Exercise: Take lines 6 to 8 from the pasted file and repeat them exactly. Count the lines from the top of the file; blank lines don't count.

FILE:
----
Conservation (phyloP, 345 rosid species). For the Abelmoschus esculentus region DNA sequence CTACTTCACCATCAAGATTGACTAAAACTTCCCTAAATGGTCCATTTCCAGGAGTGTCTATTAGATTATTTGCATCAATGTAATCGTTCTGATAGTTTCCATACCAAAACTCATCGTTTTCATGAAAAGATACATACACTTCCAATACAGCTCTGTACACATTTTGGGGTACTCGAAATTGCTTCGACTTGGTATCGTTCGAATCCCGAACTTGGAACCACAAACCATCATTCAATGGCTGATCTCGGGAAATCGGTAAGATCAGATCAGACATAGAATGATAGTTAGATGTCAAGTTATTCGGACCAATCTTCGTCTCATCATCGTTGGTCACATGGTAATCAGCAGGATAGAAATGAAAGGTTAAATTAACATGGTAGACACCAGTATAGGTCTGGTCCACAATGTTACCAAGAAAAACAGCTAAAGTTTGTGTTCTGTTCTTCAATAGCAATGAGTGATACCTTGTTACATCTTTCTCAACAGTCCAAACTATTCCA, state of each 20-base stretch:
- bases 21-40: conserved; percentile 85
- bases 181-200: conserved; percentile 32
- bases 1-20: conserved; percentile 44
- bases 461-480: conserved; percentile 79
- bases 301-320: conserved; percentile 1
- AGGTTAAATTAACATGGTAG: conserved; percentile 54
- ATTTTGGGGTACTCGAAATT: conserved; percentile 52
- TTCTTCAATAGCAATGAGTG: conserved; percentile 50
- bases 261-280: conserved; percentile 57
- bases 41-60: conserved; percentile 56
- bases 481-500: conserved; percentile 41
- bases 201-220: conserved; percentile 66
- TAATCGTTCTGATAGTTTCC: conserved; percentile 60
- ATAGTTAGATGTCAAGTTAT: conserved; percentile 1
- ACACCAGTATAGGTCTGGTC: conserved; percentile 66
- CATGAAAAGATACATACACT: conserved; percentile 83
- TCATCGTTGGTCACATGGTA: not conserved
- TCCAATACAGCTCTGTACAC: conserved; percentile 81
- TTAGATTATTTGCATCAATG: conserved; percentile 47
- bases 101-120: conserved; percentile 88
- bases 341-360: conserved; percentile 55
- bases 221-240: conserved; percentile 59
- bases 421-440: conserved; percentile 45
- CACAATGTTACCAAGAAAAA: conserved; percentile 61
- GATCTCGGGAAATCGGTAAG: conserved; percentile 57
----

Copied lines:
- bases 301-320: conserved; percentile 1
- AGGTTAAATTAACATGGTAG: conserved; percentile 54
- ATTTTGGGGTACTCGAAATT: conserved; percentile 52